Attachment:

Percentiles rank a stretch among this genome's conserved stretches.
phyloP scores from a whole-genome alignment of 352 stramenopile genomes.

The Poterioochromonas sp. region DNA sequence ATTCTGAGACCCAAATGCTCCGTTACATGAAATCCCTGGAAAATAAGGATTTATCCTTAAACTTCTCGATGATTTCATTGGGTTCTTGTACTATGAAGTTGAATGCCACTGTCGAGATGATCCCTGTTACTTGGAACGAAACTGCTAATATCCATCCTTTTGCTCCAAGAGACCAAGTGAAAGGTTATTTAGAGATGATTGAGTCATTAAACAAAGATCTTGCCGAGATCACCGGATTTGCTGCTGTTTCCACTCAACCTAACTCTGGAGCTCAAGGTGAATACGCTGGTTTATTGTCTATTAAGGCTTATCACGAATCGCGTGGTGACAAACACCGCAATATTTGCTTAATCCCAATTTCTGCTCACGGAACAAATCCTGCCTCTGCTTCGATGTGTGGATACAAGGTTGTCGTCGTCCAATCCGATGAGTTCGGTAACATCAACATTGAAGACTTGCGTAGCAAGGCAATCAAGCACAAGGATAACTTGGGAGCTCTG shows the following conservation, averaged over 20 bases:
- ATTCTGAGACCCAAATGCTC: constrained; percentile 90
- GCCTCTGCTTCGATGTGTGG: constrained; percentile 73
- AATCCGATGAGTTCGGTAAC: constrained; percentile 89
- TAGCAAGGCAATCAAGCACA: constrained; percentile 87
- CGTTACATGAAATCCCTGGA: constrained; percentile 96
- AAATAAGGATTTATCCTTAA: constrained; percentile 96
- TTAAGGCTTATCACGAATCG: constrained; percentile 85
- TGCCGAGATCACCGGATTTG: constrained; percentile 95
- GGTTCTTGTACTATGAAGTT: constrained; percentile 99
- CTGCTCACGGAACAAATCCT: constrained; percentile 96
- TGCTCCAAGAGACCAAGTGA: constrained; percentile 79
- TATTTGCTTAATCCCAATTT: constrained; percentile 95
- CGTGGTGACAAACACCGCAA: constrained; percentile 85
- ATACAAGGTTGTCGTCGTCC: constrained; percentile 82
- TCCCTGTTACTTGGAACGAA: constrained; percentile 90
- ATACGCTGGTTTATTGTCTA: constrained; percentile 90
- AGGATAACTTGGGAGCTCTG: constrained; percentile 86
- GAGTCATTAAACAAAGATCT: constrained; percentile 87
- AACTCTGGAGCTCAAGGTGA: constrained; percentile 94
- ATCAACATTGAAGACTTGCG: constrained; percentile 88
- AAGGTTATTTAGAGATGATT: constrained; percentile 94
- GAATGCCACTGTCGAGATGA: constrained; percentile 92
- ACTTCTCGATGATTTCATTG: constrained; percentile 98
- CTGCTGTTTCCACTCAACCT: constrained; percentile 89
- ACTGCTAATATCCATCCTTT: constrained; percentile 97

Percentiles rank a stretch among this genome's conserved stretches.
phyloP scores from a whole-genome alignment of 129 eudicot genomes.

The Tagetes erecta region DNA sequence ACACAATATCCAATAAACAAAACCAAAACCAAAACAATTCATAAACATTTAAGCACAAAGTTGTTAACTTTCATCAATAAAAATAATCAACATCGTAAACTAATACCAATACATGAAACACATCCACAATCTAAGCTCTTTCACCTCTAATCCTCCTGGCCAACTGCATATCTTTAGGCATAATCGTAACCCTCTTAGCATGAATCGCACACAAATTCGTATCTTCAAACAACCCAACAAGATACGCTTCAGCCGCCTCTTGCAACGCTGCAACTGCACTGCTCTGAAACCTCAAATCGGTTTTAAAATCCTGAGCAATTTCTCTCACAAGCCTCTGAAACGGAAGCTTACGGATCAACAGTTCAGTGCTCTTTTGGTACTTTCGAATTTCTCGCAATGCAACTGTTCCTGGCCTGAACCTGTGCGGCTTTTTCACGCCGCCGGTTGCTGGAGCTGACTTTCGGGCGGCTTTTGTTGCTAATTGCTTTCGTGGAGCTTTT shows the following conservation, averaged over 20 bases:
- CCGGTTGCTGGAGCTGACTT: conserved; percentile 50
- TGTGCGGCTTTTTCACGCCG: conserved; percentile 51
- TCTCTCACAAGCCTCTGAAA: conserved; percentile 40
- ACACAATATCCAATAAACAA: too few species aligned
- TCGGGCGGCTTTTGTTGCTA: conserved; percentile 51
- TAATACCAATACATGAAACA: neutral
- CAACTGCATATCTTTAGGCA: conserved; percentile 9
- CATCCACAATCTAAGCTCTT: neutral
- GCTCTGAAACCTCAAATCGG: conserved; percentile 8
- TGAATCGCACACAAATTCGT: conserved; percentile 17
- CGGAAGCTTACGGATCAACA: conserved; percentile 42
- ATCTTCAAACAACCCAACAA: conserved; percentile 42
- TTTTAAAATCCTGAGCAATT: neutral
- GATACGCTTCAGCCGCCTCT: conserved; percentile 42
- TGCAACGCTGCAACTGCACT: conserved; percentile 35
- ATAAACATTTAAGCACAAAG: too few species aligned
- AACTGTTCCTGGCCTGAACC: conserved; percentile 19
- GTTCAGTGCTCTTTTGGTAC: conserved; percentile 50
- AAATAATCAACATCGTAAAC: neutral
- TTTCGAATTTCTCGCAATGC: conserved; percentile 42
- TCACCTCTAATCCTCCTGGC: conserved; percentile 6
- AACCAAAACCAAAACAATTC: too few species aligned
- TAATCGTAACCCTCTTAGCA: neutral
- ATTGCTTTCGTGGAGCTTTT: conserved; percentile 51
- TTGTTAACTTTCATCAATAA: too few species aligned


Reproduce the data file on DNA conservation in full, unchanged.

Percentiles rank a stretch among this genome's conserved stretches.
phyloP scores from a whole-genome alignment of 352 stramenopile genomes.

The Poterioochromonas sp. region DNA sequence ATTCTGAGACCCAAATGCTCCGTTACATGAAATCCCTGGAAAATAAGGATTTATCCTTAAACTTCTCGATGATTTCATTGGGTTCTTGTACTATGAAGTTGAATGCCACTGTCGAGATGATCCCTGTTACTTGGAACGAAACTGCTAATATCCATCCTTTTGCTCCAAGAGACCAAGTGAAAGGTTATTTAGAGATGATTGAGTCATTAAACAAAGATCTTGCCGAGATCACCGGATTTGCTGCTGTTTCCACTCAACCTAACTCTGGAGCTCAAGGTGAATACGCTGGTTTATTGTCTATTAAGGCTTATCACGAATCGCGTGGTGACAAACACCGCAATATTTGCTTAATCCCAATTTCTGCTCACGGAACAAATCCTGCCTCTGCTTCGATGTGTGGATACAAGGTTGTCGTCGTCCAATCCGATGAGTTCGGTAACATCAACATTGAAGACTTGCGTAGCAAGGCAATCAAGCACAAGGATAACTTGGGAGCTCTG shows the following conservation, averaged over 20 bases:
- ATTCTGAGACCCAAATGCTC: constrained; percentile 90
- GCCTCTGCTTCGATGTGTGG: constrained; percentile 73
- AATCCGATGAGTTCGGTAAC: constrained; percentile 89
- TAGCAAGGCAATCAAGCACA: constrained; percentile 87
- CGTTACATGAAATCCCTGGA: constrained; percentile 96
- AAATAAGGATTTATCCTTAA: constrained; percentile 96
- TTAAGGCTTATCACGAATCG: constrained; percentile 85
- TGCCGAGATCACCGGATTTG: constrained; percentile 95
- GGTTCTTGTACTATGAAGTT: constrained; percentile 99
- CTGCTCACGGAACAAATCCT: constrained; percentile 96
- TGCTCCAAGAGACCAAGTGA: constrained; percentile 79
- TATTTGCTTAATCCCAATTT: constrained; percentile 95
- CGTGGTGACAAACACCGCAA: constrained; percentile 85
- ATACAAGGTTGTCGTCGTCC: constrained; percentile 82
- TCCCTGTTACTTGGAACGAA: constrained; percentile 90
- ATACGCTGGTTTATTGTCTA: constrained; percentile 90
- AGGATAACTTGGGAGCTCTG: constrained; percentile 86
- GAGTCATTAAACAAAGATCT: constrained; percentile 87
- AACTCTGGAGCTCAAGGTGA: constrained; percentile 94
- ATCAACATTGAAGACTTGCG: constrained; percentile 88
- AAGGTTATTTAGAGATGATT: constrained; percentile 94
- GAATGCCACTGTCGAGATGA: constrained; percentile 92
- ACTTCTCGATGATTTCATTG: constrained; percentile 98
- CTGCTGTTTCCACTCAACCT: constrained; percentile 89
- ACTGCTAATATCCATCCTTT: constrained; percentile 97

Percentiles rank a stretch among this genome's conserved stretches.
phyloP scores from a whole-genome alignment of 129 eudicot genomes.

The Tagetes erecta region DNA sequence ACACAATATCCAATAAACAAAACCAAAACCAAAACAATTCATAAACATTTAAGCACAAAGTTGTTAACTTTCATCAATAAAAATAATCAACATCGTAAACTAATACCAATACATGAAACACATCCACAATCTAAGCTCTTTCACCTCTAATCCTCCTGGCCAACTGCATATCTTTAGGCATAATCGTAACCCTCTTAGCATGAATCGCACACAAATTCGTATCTTCAAACAACCCAACAAGATACGCTTCAGCCGCCTCTTGCAACGCTGCAACTGCACTGCTCTGAAACCTCAAATCGGTTTTAAAATCCTGAGCAATTTCTCTCACAAGCCTCTGAAACGGAAGCTTACGGATCAACAGTTCAGTGCTCTTTTGGTACTTTCGAATTTCTCGCAATGCAACTGTTCCTGGCCTGAACCTGTGCGGCTTTTTCACGCCGCCGGTTGCTGGAGCTGACTTTCGGGCGGCTTTTGTTGCTAATTGCTTTCGTGGAGCTTTT shows the following conservation, averaged over 20 bases:
- CCGGTTGCTGGAGCTGACTT: conserved; percentile 50
- TGTGCGGCTTTTTCACGCCG: conserved; percentile 51
- TCTCTCACAAGCCTCTGAAA: conserved; percentile 40
- ACACAATATCCAATAAACAA: too few species aligned
- TCGGGCGGCTTTTGTTGCTA: conserved; percentile 51
- TAATACCAATACATGAAACA: neutral
- CAACTGCATATCTTTAGGCA: conserved; percentile 9
- CATCCACAATCTAAGCTCTT: neutral
- GCTCTGAAACCTCAAATCGG: conserved; percentile 8
- TGAATCGCACACAAATTCGT: conserved; percentile 17
- CGGAAGCTTACGGATCAACA: conserved; percentile 42
- ATCTTCAAACAACCCAACAA: conserved; percentile 42
- TTTTAAAATCCTGAGCAATT: neutral
- GATACGCTTCAGCCGCCTCT: conserved; percentile 42
- TGCAACGCTGCAACTGCACT: conserved; percentile 35
- ATAAACATTTAAGCACAAAG: too few species aligned
- AACTGTTCCTGGCCTGAACC: conserved; percentile 19
- GTTCAGTGCTCTTTTGGTAC: conserved; percentile 50
- AAATAATCAACATCGTAAAC: neutral
- TTTCGAATTTCTCGCAATGC: conserved; percentile 42
- TCACCTCTAATCCTCCTGGC: conserved; percentile 6
- AACCAAAACCAAAACAATTC: too few species aligned
- TAATCGTAACCCTCTTAGCA: neutral
- ATTGCTTTCGTGGAGCTTTT: conserved; percentile 51
- TTGTTAACTTTCATCAATAA: too few species aligned